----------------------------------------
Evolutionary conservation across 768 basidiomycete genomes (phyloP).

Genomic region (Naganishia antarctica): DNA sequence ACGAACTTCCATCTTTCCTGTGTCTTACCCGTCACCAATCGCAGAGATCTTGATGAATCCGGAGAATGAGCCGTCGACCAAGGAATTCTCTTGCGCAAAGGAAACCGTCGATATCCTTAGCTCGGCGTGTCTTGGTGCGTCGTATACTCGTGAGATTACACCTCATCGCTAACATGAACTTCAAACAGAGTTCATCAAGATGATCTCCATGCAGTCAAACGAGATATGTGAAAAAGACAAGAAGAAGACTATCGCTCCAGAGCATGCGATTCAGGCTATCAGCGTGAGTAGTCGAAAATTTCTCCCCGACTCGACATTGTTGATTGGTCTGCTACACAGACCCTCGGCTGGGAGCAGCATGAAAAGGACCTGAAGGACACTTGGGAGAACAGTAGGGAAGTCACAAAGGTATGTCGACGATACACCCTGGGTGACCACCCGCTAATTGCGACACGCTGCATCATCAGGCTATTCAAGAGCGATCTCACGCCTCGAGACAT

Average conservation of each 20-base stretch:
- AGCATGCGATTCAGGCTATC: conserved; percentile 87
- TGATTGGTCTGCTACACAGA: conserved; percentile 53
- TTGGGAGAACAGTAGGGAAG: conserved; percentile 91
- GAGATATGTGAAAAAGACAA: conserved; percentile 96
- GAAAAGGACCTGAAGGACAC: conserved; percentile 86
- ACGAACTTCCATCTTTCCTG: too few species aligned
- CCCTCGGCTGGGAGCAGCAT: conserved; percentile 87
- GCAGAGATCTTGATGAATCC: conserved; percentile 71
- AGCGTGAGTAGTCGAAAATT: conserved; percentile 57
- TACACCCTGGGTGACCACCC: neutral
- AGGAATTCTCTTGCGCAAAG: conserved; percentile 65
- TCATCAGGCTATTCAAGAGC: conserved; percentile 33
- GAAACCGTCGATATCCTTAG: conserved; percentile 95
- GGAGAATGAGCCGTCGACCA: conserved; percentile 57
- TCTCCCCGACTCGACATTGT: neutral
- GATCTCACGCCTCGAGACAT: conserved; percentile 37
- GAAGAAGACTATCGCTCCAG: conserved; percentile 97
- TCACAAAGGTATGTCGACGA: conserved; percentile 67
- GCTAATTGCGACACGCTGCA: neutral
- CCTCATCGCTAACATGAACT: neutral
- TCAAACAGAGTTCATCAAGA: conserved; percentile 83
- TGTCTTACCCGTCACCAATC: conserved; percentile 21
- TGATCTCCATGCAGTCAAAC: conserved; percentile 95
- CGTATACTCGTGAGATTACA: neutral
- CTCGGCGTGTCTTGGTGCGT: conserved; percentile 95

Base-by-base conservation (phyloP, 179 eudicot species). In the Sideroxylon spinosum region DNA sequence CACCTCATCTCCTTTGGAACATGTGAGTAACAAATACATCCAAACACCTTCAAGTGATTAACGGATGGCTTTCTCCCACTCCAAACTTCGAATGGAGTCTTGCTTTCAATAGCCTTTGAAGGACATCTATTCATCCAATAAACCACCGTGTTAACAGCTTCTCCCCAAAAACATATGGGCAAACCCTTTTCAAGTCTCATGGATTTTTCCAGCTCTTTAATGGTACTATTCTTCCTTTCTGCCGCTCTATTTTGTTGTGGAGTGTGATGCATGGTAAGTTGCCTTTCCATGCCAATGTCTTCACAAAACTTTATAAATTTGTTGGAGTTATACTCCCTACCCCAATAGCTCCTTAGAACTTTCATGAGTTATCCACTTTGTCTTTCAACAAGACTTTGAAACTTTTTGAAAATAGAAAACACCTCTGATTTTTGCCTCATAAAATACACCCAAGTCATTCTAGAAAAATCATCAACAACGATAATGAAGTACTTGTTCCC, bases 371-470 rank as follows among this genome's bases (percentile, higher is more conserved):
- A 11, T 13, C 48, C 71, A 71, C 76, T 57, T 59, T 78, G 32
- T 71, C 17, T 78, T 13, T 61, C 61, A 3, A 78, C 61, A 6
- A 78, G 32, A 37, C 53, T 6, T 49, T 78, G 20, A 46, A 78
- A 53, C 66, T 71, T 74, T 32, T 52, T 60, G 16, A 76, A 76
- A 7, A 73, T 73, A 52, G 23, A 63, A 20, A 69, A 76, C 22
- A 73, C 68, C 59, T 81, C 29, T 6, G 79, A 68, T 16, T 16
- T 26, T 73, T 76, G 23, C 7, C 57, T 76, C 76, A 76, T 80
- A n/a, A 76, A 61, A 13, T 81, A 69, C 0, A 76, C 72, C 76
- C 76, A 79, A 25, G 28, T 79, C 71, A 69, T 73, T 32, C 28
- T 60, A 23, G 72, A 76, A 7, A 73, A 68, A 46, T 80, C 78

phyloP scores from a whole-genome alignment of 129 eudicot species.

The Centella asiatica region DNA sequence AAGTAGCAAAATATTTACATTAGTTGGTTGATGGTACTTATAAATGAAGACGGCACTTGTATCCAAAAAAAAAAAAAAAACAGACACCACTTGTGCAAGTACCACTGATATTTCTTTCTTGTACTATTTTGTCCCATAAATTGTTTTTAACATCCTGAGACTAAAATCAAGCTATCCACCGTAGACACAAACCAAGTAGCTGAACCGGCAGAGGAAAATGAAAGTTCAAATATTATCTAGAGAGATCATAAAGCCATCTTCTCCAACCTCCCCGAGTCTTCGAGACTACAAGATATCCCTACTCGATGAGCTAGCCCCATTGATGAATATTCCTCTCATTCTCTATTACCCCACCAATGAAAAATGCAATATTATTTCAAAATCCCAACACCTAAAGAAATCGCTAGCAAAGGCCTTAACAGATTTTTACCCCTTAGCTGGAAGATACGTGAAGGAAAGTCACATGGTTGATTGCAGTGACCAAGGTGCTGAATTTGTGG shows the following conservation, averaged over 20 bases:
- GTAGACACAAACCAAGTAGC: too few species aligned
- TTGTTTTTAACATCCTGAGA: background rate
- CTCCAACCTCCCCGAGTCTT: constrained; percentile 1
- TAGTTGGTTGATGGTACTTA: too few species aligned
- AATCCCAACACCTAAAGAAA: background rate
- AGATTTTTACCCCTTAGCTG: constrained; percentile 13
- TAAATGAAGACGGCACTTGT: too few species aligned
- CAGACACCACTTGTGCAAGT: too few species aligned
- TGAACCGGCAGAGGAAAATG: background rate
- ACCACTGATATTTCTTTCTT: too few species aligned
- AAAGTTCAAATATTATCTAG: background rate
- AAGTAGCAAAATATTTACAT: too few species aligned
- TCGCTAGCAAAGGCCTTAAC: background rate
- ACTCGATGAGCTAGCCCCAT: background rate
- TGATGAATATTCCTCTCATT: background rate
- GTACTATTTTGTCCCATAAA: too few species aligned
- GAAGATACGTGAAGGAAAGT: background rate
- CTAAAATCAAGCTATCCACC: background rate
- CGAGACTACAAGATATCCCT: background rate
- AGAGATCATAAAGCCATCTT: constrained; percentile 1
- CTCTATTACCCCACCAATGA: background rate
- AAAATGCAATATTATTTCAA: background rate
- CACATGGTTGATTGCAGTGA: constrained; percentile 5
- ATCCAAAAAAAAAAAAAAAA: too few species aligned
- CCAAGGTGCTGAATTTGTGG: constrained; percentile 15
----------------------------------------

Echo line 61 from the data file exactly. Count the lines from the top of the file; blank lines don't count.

- AGAGATCATAAAGCCATCTT: constrained; percentile 1